On an average, 21 children went missing daily in the first six months this year from the national capital, according to government data.
Minister of state for home Haribhai Chaudhary told the Rajya Sabha that a total of 3,889 children, including 1,715 boys and 2,174 girls went missing from Delhi between January 1 and June 30 this year, of which over 1,500 children are yet to be traced by the police.
In reply to a question from Congress member Motilal Vora, the minister said 2,337 of the missing children were traced, but 610 boys and 942 girls remained untraced.
The minister, however, said no data was maintained centrally about children missing from the National Capital Region (NCR) outside the National Capital Territory (NCT) of Delhi.
Chaudhary said the Delhi Police have launched project ‘SNEH’ to tackle the problem of missing children. Juvenile welfare officers at police stations work in close coordination with NGOs and undertake awareness campaigns under the scheme, he said.
In another reply, few days ago, the minister had informed Parliament that one child goes missing in nearly every eight minutes in the country. Chaudhary had then stated that out of these missing children, around 44% have remained untraceable and around 60% of all missing children are girls.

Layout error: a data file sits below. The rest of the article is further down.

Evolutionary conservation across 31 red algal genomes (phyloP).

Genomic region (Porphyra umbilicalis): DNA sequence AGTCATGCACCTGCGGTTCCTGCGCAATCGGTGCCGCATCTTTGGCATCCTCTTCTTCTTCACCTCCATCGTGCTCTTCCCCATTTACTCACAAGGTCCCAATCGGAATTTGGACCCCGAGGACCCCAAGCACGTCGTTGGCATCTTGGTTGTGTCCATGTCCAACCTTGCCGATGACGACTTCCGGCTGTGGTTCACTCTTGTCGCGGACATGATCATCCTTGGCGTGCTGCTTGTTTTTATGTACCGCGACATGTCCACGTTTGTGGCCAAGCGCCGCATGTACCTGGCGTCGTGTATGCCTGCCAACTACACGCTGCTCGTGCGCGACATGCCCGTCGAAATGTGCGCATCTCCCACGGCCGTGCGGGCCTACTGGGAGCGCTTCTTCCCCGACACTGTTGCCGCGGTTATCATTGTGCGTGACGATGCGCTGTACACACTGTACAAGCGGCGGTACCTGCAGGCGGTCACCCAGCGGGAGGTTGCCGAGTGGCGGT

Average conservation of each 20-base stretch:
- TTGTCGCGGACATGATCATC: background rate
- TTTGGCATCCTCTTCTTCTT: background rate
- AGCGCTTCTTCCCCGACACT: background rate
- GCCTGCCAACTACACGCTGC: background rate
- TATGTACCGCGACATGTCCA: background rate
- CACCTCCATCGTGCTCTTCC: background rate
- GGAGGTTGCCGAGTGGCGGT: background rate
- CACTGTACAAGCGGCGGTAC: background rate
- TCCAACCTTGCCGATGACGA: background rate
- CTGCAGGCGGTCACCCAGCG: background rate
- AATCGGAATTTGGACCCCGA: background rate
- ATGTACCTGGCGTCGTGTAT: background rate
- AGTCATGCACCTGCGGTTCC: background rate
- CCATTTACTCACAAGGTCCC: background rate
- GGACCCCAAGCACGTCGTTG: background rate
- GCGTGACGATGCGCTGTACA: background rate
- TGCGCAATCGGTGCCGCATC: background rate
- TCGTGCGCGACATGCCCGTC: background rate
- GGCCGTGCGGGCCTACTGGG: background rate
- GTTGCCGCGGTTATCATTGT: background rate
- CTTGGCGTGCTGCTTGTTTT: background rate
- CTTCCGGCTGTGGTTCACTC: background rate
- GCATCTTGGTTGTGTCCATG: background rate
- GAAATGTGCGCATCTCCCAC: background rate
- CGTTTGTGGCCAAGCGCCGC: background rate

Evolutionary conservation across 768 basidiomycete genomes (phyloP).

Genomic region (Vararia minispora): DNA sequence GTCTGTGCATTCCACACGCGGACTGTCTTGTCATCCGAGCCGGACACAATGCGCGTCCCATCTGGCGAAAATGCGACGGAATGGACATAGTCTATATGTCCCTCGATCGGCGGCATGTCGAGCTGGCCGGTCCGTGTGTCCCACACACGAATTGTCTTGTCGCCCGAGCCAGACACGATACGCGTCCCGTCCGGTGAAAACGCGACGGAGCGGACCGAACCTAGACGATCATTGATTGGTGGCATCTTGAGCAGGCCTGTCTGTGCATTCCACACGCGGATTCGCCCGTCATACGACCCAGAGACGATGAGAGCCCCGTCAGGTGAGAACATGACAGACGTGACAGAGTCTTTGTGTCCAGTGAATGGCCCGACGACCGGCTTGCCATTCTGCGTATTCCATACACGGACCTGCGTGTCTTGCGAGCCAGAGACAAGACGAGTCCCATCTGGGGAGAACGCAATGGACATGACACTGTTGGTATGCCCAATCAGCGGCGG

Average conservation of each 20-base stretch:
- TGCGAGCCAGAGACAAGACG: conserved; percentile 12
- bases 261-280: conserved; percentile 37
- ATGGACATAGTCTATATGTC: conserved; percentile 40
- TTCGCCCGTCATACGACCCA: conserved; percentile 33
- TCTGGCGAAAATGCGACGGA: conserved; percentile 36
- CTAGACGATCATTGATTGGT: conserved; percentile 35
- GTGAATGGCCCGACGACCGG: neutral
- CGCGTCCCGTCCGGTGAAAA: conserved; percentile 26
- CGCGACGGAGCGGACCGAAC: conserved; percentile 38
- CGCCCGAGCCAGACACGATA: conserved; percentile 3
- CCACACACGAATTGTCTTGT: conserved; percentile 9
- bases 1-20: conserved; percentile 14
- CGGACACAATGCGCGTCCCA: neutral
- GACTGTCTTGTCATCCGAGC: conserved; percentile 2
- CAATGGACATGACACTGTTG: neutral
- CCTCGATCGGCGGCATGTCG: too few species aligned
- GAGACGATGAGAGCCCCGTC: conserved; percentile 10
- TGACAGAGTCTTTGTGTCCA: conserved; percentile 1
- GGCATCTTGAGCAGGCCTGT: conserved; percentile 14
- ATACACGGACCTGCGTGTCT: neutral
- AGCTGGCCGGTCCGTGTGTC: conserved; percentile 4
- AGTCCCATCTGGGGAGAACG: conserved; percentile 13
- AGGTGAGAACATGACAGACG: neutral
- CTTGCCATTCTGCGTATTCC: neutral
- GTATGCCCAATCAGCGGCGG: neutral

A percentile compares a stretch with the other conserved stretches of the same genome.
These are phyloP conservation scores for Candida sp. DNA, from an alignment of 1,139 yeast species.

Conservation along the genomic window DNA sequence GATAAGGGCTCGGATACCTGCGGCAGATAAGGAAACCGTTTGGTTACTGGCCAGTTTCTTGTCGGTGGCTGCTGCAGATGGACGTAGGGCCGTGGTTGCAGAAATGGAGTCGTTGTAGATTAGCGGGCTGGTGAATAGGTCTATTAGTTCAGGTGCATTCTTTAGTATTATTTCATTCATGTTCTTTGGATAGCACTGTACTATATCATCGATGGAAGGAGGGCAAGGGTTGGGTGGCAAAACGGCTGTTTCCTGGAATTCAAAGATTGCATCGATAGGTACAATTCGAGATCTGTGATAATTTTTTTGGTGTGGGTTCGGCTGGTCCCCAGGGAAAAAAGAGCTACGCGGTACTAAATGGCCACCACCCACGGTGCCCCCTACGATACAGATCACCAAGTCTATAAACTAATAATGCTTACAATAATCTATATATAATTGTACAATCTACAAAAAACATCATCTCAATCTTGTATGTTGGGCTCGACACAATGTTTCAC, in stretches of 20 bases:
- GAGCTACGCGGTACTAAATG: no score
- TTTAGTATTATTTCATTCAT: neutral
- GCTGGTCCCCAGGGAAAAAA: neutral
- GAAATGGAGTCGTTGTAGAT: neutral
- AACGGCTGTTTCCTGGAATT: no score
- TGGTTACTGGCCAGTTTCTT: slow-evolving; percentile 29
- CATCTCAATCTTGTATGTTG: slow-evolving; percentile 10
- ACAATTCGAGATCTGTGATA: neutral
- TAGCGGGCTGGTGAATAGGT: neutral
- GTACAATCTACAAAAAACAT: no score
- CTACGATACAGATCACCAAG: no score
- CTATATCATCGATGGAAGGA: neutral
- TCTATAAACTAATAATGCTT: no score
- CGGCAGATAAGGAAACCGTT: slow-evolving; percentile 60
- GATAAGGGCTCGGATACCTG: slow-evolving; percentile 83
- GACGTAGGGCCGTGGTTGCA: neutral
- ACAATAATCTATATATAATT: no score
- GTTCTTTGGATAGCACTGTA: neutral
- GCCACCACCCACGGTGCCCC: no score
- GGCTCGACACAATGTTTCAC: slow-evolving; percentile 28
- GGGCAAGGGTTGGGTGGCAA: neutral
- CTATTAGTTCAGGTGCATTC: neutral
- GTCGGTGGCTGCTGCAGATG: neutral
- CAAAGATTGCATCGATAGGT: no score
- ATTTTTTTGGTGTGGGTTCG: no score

Found on the web
As many as 140 of around 1,500 cases of missing children reported on portal ‘Khoya-Paya’ have been closed since the launch of the website by ministry of women and child development in June, the government said on Thursday.
“The website reported around 1,500 cases of missing/sighted children. Approximately, 2,700 users have registered on the portal and around 1,500 have downloaded mobile application for their mobile phones,” Union minister for women and child development Maneka Gandhi said in a written reply in the Rajya Sabha.
The web portal ‘Khoya-Paya’ was launched by the ministry on June 2 in assistance with the department of electronics and information technology, to help families register details of missing children and citizens to report sightings of children.